Everyone now wants to know about the next chapter. The short answer is that the book is far from finished, and I'm just starting to type the first word or two of the first line of that next chapter. I mentioned above that I will continue to work for the old practice for a while. Of the 60 days I'm allowed this year, I have 29 booked so far, and that will at least help with health insurance. In addition, I've been asked to give a talk to our state Nuclear Medicine Society meeting in a few months, and I've found that the best way to keep my skills sharp is to share them.

In the meantime, there is quite a bit to do around the house. My two little dogs alone can keep me quite busy; their favorite activity is requesting to go outside so they can come back in again. The laundry basket magically fills itself up at least every other day, which must be addressed. In case you wondered, I haven't ruined anything in years. No, I don't wash it all in hot water.

There are drawers that need dumping, their contents sorted and reloaded, stuff to be taken to Goodwill, and things to be moved from one shelf to another. Like the gym ad, I find myself picking things up and putting them down again, although the objects do end up in other places, thank you. And the yard always needs something done to it. I do have a service, but they don't weed, and they have a very bad habit of blowing leaves into the bushes, thinking I won't notice. I've been known to use a Shop-Vac to literally vacuum out the azaleas; the last time I did that I accumulated a pile of leaves about 3 feet high, which the yard guys charged extra to haul away, even though it was all their fault to begin with. And I seem to have discovered magic weeds (no, not those!) that happily ingest and thrive on Round-Up. All that exposure to a potential carcinogen for nothing.

My main achievement in retirement so far has been the establishment of the "For Better Or Worse But Not For Lunch" club:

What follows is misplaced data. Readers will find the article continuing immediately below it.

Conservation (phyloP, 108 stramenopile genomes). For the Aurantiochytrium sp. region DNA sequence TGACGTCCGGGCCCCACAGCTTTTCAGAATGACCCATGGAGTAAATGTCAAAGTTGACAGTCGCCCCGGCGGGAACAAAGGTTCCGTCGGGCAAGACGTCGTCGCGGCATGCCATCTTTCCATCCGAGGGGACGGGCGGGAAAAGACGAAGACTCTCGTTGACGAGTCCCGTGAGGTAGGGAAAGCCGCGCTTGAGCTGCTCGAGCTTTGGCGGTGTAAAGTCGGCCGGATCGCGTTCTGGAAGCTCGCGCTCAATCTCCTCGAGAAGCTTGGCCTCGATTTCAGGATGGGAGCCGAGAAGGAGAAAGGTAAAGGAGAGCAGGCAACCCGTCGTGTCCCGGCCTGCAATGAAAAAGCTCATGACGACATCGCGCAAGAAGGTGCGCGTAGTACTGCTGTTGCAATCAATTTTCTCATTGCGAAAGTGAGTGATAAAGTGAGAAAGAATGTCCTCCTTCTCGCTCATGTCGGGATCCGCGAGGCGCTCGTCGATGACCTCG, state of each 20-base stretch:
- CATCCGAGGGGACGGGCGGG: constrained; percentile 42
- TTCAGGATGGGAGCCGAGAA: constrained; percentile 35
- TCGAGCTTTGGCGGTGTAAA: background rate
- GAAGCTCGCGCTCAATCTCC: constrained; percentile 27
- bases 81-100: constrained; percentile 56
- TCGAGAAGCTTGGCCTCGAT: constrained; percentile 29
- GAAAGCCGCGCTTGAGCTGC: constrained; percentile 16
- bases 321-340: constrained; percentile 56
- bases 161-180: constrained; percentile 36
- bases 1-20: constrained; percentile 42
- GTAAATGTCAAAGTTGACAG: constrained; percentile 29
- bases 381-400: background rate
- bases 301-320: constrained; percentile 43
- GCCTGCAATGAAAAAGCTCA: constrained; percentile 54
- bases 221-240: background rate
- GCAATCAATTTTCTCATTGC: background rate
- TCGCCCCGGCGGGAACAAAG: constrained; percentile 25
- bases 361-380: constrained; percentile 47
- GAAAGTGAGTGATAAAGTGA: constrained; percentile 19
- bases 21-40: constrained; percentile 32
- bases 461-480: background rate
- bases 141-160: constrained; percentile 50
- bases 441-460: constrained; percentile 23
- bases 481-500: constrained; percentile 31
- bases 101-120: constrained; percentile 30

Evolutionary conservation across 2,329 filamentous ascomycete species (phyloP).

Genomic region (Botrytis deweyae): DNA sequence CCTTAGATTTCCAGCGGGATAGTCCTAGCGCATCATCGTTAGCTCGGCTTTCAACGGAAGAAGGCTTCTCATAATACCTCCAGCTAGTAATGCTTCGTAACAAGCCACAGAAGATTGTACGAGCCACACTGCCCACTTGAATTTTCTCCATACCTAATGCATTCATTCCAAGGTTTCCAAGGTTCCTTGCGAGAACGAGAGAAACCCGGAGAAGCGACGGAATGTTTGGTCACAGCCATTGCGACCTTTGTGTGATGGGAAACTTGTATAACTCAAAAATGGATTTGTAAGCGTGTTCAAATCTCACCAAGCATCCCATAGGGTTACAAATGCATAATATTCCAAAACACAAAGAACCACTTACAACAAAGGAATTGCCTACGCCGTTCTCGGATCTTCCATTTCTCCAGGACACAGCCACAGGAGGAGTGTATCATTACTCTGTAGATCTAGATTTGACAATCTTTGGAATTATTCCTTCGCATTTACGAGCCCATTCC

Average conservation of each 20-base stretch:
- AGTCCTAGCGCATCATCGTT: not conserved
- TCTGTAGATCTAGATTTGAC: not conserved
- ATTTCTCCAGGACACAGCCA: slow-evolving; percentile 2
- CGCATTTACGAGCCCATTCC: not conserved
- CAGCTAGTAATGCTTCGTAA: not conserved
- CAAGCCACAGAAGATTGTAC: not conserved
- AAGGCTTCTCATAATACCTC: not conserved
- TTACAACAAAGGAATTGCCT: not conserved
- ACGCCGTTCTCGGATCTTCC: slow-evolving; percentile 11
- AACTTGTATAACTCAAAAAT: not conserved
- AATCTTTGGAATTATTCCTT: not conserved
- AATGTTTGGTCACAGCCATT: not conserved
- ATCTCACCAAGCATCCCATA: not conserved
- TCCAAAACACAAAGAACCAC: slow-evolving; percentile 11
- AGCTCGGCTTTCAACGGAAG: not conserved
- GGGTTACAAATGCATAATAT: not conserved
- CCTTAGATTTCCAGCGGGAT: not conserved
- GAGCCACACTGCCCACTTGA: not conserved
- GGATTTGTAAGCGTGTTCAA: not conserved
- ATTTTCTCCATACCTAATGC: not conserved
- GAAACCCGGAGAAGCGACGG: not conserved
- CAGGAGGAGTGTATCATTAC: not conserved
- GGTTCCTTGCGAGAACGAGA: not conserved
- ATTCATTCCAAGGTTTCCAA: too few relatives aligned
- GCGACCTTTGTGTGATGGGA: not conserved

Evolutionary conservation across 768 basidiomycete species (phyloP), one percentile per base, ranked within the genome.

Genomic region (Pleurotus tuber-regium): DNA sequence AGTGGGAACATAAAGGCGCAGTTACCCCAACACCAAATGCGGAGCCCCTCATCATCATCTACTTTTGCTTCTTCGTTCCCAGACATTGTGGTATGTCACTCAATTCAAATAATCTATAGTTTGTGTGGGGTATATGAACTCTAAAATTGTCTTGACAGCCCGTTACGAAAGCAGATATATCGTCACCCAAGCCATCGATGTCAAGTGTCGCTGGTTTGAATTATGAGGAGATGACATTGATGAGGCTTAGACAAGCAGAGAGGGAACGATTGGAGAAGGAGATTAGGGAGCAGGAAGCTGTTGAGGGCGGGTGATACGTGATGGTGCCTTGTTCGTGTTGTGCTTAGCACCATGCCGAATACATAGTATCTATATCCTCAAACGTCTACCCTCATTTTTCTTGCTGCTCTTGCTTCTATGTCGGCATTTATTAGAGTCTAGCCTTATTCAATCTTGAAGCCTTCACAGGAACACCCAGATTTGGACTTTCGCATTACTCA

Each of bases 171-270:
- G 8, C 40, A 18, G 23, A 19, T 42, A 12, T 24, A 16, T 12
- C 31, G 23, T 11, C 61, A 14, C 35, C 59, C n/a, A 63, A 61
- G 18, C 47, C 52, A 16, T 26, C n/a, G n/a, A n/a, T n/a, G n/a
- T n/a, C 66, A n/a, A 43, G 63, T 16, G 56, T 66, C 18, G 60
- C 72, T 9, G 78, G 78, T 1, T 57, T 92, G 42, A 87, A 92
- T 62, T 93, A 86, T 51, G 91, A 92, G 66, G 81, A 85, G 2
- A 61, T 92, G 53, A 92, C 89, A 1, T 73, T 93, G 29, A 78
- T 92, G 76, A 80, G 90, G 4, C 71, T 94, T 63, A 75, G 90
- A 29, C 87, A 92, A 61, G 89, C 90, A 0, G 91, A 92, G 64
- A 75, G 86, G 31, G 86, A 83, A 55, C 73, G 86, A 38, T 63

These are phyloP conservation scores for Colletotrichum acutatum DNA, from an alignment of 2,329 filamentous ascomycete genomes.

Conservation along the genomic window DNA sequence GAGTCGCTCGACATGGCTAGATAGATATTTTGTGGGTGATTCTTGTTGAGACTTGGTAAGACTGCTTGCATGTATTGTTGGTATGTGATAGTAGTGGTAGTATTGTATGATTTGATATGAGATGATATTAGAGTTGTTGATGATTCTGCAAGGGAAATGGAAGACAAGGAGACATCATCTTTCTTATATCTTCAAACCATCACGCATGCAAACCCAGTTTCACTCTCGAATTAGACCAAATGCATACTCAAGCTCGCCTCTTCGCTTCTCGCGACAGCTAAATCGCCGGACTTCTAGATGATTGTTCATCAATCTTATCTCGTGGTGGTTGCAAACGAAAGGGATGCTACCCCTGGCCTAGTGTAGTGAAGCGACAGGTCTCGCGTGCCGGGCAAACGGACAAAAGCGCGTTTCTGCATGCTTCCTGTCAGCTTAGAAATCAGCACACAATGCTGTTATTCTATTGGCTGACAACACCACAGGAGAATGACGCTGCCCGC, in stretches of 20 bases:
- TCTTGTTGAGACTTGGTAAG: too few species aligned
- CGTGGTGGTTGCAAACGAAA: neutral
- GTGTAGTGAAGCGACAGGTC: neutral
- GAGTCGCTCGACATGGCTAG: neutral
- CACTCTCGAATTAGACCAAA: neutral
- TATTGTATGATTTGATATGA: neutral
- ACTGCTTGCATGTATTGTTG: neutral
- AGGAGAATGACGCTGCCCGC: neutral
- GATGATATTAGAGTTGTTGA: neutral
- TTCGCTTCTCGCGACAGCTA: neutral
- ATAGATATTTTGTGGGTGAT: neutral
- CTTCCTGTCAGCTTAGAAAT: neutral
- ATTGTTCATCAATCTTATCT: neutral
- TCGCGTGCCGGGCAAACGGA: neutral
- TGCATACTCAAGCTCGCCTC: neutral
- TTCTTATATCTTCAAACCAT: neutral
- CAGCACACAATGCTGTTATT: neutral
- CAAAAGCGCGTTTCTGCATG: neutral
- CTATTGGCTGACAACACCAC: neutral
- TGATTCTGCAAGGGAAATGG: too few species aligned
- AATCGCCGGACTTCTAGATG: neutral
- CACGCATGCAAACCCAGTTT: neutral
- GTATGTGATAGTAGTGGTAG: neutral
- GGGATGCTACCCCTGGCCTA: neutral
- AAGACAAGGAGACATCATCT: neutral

"Club" is perhaps too fancy a word for a gathering of a bunch of retired guys who need to get out of the house once in a while, but call it what you will, we had a great time at the first lunch meeting. The plan is to reconvene on the second and fourth Tuesdays of the month. Assuming I make them all, that leaves only 331 more days to fill...

And fill them I shall. There are still a few trips I've had on the books since before the Lessened Event, and you'll eventually see pics here from some far-flung places. (Teaser...several destinations are islands, one is in a desert, and one will involve Star-struck photos with Famous People!)

The elephant in the room is, of course, what I will REALLY do when I grow up, since there doesn't seem to be a way to avoid adulting at this late date. Honestly, nothing seems to fit perfectly. I've tried writing, but obviously I haven't been quite as motivated as I once was. Maybe that will change. And while I enjoyed my mission trips, I found they are more for the young and strong, and those who think well on their feet, even after multiple sleepless nights. I don't want to do locums, and the VA here needs to fill several full-time spots before I could even be considered for a part-time NM position. I've sent out some feelers to various PACS and equipment vendors, but surprisingly, they are not yet squabbling with each other to be the first to have Doctor Dalai on the payroll.

No doubt the real answer is something else I haven't considered or even thought of as yet.

So, for the moment, I'm going to wallow in my (mostly) retired status. I'll sleep late on occasion, and be the best house-husband I can be. I've been advised by other retired docs to just relax and enjoy it for a while. The proper path will become obvious. Eventually.

But for now, you must excuse me...the clothes dryer just buzzed...